How crash-test dummies are changing
Dummies used today were designed decades ago
HOUSTON – Crash-test dummies are faces of auto safety. They can't talk, but the information they give researchers and car makers saves lives.
The only problem is the dummies used today were actually designed decades ago and haven't been updated as the population has changed.
Chris O'Connor, president and CEO of Humanetics, is working with trauma surgeons to give the old crash-test dummies a major makeover.
"The official term is anthropomorphic test devices, or ATDs, and it's such a tongue twister to say, that 'dummies' just become the common word to say," O'Connor said. "It's actually quite a compliment because a dummy is so sophisticated and has so much capability."
Humanetics is the original crash-test designer dating back to 1952. The company entered a partnership with the International Center of Automotive Medicine, led by trauma-surgeon doctor Stewart Wang.
"Like CSI, we get a lot of folks together, we look at a lot of data and we come up with very clear insights into why injuries are occurring," Wang said.
Years ago, Wang noticed a change in the pattern of injuries from car accidents. He attributed it to older crash-test dummies that led automakers to overlook potential safety improvements.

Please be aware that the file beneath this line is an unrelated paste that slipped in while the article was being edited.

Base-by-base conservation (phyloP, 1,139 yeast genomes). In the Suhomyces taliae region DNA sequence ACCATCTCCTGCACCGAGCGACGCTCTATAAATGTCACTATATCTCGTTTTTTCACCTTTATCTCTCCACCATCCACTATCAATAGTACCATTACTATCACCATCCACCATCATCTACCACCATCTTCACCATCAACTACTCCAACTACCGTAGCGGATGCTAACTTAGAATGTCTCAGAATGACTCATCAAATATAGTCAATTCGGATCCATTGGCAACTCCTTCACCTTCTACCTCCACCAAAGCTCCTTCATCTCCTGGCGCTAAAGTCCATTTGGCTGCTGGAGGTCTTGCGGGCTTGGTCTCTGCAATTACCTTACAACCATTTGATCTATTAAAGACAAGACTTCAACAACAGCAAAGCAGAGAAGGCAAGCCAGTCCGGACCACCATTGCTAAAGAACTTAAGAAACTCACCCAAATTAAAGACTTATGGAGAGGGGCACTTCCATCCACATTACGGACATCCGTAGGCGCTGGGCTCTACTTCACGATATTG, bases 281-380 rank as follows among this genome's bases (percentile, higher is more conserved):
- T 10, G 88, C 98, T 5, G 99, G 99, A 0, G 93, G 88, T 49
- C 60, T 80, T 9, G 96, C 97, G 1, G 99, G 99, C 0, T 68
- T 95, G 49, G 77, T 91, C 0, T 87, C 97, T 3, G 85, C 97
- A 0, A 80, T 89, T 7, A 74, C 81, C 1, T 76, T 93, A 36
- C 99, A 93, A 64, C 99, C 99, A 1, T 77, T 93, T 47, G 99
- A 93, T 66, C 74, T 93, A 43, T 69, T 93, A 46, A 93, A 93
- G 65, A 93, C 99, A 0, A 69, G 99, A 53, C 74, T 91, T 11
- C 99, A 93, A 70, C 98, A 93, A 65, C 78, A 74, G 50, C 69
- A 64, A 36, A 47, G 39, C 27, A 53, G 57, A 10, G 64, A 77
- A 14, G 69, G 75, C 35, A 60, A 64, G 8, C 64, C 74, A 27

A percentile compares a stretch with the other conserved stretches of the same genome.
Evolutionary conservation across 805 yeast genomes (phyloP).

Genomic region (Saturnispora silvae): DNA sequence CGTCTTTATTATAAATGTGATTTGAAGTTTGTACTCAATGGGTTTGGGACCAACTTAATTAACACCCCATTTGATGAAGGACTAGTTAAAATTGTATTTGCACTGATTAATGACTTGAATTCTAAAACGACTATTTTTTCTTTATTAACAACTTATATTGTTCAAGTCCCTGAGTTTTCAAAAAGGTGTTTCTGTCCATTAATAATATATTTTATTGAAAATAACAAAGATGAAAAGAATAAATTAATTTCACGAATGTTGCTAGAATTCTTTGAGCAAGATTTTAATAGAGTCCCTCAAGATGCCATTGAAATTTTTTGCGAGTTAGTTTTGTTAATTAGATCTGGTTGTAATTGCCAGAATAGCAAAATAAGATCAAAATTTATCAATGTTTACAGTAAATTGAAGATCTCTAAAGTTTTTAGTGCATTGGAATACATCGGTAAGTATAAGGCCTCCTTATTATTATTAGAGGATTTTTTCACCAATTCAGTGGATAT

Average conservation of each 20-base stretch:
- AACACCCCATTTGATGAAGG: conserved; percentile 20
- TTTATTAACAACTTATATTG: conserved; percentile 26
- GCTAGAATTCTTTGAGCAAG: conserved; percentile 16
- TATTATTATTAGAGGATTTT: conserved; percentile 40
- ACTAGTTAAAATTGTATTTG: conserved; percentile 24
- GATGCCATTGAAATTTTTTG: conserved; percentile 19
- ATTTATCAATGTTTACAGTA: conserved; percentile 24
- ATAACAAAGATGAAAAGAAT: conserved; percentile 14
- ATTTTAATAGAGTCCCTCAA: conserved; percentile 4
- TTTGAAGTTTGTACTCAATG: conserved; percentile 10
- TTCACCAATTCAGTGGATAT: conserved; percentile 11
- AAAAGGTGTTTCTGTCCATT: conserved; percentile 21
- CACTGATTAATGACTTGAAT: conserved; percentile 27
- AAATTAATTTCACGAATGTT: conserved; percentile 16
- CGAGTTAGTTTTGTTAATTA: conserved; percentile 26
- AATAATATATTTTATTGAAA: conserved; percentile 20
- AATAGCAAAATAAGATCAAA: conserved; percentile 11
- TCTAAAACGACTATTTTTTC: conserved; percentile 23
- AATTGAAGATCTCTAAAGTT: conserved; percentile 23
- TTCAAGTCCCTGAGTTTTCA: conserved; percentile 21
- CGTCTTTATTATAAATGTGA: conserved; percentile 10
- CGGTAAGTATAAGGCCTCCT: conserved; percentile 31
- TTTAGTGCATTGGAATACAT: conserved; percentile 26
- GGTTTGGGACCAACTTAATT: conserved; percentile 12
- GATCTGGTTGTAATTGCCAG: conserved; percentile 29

"I would jab at the dummy guys and say, 'Your dummies look nothing like my patients. They look nothing like the population these days anymore,'" Wang recalled.
When the first crash-test dummies were designed in the 70s, engineers could not have predicted changes in the driving population.
"It wasn't envisioned that people would be driving at age 70s, 80s, 90s, and the anatomical differences of an elderly person vary from a younger person," O’Connor said.
Humanetics is now using medical imaging from live patients to help them design more appropriate dummies.
"When you select a car and you look at it as 5-star crash rated or you look at the insurance institute rating scheme, you assume it's the same for all drivers, but in fact, it might not be," O'Connor said. "Our newest dummies -- the elderly dummy and the obese dummies -- are intended to reflect that type of person."
So what does a designer of crash-test dummies expect to see in the future?
"I think the variation we need to see over time is a variable restraint system or seats or other things that would vary based on the occupant," O'Connor said.
One thing you can do right now to improve your chances of survival in a crash is to make sure the lap belt portion of the safety restraint is low over your hips. Don't let it ride up on to your belly. That will help keep your body in place if there's a crash.
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